In Washington economist Yoram Bauman spearheaded creation of CarbonWA, which began pushing toward a carbon tax initiative. This set up tensions with Climate Solutions and allied groups leading federal and state legislative efforts. Climate Solutions was pursuing what it called the West Coast Agenda, passage of cap-and-trade through Washington and Oregon statehouses as a way of kickstarting progress back to Congress at some point. It would take a central role in forming and organizing the Alliance in early 2015 as the Washington vehicle to carry out the Agenda.

After talking about an initiative for several years CarbonWA was urgent to move. Losing patience with a legislative process that blocked Gov. Jay Inslee’s cap-and-trade in the 2015 legislature, the group submitted I-732 as an initiative to the legislature. Group leaders say they would have pulled the initiative if the legislature had moved on the Inslee bill, even if it was not their preferred policy design. Now CarbonWA aims to return to the legislature in January with 264,000 qualified signatures to secure placement in the 2016 general election. At this writing the campaign has garnered over 100,000, despite opposition and potential ballot measure competition from the Alliance.

“ . . . a powerful coalition that includes the state’s major green and labor groups is trying to squash the effort,” Seattle Times political reporter Jim Brunner reported in a July 26 Sunday edition story bannered across the front page, “Carbon-tax initiative divides environmentalists.” Describing CarbonWA as “scrappy, grass-roots” and “an upstart, eclectic bunch,” Brunner reported, “I-732 backers say they’ve waited long enough for action from the political establishment and are pushing ahead.” He quoted Bauman, “They say that there might be another measure. I feel like some of those folks have been saying that for years.”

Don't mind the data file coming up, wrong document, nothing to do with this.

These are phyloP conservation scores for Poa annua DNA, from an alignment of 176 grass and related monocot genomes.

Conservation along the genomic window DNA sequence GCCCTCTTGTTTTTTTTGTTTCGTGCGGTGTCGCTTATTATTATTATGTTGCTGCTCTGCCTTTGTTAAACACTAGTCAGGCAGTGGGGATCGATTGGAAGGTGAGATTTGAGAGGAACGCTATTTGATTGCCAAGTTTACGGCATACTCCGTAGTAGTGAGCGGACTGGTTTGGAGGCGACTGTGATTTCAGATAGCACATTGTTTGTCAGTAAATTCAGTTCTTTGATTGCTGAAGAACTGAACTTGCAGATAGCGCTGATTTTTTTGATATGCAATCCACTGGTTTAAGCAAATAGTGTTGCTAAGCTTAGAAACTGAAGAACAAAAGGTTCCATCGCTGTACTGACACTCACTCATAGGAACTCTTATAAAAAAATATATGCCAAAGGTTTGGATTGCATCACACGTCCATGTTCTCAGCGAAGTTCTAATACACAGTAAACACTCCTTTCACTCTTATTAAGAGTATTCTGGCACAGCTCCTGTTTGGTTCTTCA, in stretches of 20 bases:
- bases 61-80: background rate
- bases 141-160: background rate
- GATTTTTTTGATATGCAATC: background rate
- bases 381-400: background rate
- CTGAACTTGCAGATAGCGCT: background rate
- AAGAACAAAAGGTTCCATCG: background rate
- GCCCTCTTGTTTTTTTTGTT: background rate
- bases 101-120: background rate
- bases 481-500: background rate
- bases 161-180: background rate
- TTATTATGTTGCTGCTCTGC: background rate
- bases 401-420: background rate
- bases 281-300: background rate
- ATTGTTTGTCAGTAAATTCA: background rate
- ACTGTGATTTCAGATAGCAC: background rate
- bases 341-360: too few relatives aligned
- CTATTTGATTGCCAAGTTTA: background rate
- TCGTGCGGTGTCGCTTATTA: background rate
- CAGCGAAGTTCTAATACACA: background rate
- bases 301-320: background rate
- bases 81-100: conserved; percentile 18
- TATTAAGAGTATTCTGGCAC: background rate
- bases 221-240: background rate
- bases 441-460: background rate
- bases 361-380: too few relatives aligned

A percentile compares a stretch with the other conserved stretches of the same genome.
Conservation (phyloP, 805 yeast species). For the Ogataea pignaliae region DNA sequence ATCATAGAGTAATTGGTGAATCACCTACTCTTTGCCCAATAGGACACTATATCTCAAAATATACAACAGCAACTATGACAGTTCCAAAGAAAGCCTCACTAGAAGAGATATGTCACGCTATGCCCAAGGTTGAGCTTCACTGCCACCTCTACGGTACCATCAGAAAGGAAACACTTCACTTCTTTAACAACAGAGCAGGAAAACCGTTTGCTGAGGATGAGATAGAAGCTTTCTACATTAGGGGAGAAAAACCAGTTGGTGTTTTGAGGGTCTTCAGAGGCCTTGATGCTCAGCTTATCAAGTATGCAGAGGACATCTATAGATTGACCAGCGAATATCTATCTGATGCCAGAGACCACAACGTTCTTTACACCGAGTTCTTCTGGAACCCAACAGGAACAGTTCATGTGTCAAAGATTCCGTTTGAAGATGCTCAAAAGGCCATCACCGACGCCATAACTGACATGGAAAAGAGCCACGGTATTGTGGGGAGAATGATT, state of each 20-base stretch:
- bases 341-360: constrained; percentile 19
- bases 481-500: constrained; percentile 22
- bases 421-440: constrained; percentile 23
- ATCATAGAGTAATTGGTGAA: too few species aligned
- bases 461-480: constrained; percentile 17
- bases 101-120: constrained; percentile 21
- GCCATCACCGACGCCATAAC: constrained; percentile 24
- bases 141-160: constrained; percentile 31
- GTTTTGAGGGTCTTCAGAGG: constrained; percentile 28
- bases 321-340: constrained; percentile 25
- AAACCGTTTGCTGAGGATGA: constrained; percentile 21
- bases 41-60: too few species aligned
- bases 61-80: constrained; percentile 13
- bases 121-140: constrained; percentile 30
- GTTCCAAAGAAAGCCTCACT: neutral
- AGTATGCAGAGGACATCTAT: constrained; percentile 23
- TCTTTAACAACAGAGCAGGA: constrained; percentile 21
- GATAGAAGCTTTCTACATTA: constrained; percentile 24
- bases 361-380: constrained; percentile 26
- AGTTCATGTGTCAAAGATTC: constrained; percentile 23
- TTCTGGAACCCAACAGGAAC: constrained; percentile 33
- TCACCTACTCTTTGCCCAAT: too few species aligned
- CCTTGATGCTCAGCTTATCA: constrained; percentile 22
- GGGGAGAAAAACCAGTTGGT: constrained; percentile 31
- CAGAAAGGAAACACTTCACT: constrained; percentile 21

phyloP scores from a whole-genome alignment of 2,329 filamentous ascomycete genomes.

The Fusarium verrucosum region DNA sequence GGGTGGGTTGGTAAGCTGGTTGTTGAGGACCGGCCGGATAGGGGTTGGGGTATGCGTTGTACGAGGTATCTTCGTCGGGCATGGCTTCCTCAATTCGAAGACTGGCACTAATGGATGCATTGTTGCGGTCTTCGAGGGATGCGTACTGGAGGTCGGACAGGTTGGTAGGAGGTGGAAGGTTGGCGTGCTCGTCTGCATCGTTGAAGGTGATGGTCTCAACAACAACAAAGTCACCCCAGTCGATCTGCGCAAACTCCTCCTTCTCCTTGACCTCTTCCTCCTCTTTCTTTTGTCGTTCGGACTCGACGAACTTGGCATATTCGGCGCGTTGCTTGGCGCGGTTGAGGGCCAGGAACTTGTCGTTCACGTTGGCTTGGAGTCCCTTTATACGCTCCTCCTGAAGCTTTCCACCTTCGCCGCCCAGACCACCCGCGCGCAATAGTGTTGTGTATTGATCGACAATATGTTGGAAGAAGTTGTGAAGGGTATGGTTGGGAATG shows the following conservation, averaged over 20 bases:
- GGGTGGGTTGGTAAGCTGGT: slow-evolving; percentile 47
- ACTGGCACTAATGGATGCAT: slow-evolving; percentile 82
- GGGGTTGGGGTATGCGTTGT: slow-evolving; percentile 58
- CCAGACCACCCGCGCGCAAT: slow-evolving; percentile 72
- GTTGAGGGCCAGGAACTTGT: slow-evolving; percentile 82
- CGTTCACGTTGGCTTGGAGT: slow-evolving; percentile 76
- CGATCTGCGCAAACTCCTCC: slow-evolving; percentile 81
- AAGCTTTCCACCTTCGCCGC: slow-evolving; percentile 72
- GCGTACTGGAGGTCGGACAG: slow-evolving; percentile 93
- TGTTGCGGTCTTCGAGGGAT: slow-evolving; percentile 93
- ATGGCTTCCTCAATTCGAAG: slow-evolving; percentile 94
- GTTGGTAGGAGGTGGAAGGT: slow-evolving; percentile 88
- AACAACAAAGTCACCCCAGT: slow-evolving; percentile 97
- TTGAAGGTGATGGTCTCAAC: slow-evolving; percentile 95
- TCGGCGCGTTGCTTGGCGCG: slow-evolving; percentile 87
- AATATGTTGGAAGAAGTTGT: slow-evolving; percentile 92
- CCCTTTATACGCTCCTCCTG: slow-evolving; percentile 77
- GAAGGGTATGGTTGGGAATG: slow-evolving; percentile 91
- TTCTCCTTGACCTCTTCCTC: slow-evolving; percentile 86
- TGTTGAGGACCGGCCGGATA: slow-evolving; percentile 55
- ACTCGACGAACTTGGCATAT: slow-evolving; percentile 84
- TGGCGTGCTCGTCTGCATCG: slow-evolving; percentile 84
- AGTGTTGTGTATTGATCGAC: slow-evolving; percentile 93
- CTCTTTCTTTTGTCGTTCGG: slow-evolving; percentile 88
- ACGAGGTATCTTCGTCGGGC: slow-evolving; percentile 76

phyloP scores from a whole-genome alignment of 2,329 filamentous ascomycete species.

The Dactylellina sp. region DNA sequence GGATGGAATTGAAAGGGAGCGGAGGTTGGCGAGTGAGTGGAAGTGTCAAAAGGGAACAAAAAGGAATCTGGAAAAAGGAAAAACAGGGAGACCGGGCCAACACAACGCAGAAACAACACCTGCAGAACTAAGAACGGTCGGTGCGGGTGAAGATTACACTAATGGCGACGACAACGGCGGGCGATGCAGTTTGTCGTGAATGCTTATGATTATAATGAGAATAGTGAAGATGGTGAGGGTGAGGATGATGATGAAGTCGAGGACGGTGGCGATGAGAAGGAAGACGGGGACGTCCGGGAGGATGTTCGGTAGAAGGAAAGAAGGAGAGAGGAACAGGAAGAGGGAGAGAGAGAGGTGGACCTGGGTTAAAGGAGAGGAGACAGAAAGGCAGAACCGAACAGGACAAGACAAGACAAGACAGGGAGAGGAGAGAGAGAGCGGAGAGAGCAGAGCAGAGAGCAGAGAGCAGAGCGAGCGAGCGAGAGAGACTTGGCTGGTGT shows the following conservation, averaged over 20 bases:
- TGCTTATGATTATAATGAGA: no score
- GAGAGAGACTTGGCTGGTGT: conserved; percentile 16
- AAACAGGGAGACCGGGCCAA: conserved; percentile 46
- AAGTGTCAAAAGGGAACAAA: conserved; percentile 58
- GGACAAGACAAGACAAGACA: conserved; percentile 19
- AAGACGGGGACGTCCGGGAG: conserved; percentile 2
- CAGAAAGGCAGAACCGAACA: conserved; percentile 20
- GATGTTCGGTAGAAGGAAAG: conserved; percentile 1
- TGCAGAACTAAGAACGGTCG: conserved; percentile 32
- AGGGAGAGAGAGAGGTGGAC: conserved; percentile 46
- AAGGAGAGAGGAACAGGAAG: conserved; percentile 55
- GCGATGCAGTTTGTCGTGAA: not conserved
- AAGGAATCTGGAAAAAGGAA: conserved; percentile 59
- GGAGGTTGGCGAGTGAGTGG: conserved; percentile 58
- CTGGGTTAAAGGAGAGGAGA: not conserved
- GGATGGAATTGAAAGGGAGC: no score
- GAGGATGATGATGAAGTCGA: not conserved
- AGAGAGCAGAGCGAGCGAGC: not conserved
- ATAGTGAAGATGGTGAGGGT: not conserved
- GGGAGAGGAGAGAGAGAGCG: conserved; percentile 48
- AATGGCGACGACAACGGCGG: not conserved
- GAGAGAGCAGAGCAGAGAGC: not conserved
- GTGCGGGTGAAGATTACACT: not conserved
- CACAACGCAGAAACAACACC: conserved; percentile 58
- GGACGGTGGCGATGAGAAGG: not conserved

Indeed, an Aug. 10 Seattle Times op-ed by Alliance leaders couched the ballot prospect. “Throughout the summer, the alliance will continue to explore possible climate ballot measures with the goal to file and qualify an initiative to the people in 2016,” they wrote.

Cascadia Planet broke the story about environmental group efforts against I-732 back in April. A few weeks later tensions between the Alliance and CarbonWA appeared to ease with a joint statement, “. . . we are not currently endorsing each other’s efforts. But we have no objections to individuals or groups supporting or working with either or both groups (or making a joint endorsement). We respect each other’s efforts to build a strong movement for climate action and will stay in close contact in the months ahead as the alliance completes its research work and as Carbon Washington moves forward with its signature-gathering campaign for I-732.”